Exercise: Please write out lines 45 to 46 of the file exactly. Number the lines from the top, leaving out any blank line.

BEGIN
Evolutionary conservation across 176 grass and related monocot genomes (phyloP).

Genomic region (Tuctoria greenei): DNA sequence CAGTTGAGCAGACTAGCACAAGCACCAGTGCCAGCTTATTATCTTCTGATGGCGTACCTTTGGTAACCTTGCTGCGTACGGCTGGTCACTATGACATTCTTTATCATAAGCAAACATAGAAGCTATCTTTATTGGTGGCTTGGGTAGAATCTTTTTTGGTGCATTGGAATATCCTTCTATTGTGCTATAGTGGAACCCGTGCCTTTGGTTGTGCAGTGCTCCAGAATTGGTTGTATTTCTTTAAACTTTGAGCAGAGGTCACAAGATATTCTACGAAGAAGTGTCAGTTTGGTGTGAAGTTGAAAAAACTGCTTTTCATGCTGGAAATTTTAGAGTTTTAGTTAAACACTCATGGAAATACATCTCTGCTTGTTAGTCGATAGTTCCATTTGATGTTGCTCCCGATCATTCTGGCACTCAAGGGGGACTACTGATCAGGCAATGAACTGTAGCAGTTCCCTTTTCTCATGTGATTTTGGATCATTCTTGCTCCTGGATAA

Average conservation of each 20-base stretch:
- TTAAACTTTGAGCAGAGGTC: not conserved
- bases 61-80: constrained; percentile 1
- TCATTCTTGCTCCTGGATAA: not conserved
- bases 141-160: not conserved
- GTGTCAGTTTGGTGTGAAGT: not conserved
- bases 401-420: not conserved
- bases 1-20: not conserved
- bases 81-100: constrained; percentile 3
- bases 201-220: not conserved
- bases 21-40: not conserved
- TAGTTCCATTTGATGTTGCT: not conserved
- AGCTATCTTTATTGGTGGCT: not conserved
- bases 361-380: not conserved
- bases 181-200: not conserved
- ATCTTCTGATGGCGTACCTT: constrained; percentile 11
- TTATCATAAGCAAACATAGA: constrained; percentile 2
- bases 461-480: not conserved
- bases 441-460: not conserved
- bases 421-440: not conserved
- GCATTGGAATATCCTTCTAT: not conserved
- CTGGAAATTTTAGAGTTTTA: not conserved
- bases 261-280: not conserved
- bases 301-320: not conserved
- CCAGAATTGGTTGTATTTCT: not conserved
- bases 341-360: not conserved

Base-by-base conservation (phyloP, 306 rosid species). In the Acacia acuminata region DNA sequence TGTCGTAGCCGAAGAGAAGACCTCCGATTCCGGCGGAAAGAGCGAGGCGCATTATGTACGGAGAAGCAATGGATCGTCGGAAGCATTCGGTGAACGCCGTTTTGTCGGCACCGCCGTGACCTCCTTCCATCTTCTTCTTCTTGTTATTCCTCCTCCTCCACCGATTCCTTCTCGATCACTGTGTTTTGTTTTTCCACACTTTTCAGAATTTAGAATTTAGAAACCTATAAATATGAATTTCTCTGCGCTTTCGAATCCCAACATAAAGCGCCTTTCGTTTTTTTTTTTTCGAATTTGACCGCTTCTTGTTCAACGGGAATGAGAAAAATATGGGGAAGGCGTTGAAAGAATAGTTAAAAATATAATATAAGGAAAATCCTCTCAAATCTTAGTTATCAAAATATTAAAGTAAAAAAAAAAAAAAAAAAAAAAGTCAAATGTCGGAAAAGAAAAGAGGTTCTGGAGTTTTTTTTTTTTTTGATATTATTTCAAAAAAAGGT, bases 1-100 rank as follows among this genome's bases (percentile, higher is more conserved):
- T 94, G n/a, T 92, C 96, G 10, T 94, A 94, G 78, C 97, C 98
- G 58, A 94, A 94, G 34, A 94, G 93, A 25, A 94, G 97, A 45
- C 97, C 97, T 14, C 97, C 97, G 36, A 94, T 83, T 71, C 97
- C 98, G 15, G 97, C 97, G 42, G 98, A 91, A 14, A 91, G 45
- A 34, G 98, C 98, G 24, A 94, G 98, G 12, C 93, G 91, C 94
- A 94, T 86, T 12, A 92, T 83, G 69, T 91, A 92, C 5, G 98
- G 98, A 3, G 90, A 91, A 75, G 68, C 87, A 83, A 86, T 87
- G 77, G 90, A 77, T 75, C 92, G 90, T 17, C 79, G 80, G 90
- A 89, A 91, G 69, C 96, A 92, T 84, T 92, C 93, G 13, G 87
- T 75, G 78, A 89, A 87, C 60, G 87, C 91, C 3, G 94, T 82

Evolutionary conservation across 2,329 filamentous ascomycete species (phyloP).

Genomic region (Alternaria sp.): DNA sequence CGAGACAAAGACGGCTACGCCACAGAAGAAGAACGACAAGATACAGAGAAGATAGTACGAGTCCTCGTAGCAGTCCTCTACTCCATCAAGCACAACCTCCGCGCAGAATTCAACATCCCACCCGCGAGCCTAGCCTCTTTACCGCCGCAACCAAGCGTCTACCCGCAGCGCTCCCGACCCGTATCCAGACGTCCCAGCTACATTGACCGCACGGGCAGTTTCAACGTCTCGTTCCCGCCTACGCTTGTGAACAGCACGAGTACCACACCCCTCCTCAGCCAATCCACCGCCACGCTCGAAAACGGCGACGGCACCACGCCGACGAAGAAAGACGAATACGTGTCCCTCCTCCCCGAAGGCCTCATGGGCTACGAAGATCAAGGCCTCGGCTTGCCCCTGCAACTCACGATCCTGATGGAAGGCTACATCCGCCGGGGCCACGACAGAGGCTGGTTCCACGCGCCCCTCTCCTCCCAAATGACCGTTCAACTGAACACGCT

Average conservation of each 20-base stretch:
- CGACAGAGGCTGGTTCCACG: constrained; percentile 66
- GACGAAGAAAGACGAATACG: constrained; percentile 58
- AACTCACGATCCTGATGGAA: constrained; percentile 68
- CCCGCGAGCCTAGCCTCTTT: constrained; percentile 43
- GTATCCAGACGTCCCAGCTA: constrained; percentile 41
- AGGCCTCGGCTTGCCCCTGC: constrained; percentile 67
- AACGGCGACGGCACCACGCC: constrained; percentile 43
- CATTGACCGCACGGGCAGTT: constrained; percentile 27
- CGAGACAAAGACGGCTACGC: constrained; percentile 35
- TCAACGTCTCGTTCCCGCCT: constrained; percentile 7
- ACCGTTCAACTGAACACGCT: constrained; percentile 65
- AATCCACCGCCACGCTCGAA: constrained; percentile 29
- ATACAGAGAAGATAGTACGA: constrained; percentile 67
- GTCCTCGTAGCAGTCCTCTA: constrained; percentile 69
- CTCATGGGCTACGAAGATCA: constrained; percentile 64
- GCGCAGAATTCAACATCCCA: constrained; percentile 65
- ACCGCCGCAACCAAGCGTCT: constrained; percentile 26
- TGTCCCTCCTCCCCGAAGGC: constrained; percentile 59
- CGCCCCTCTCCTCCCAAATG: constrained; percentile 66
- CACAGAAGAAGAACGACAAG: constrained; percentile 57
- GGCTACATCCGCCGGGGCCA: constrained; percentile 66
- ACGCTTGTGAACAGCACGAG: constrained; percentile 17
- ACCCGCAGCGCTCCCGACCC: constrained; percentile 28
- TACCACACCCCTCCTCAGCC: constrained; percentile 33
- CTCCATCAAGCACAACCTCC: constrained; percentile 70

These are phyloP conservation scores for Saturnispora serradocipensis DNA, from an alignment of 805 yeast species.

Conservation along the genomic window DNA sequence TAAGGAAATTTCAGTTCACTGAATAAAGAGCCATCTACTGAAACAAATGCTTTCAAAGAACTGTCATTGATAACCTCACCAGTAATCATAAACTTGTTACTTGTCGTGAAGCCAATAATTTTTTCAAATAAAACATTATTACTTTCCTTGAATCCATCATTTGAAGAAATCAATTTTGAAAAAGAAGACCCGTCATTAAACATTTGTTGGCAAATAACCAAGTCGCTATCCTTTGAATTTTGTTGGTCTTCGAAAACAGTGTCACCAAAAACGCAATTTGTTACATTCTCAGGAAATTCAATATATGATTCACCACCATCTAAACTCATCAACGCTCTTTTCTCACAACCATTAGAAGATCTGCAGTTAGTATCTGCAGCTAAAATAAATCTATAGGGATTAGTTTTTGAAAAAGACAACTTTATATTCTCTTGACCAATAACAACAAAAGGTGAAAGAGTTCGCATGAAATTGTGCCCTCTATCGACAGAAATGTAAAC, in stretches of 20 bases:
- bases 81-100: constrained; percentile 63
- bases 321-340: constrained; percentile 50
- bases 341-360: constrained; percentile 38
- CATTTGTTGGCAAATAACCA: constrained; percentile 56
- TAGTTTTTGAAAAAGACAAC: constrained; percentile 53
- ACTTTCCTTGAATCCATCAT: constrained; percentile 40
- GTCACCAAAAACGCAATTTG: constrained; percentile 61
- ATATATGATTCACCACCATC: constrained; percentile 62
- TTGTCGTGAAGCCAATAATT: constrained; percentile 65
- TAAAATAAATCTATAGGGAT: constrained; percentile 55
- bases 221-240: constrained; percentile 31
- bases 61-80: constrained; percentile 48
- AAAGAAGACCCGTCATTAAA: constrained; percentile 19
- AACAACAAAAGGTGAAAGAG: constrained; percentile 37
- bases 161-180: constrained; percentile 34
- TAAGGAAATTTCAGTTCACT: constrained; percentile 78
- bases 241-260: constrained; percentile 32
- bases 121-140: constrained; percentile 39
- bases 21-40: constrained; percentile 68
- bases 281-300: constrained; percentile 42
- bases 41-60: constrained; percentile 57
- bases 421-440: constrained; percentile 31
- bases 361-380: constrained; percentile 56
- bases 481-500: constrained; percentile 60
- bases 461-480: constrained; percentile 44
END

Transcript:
- AACTCACGATCCTGATGGAA: constrained; percentile 68
- CCCGCGAGCCTAGCCTCTTT: constrained; percentile 43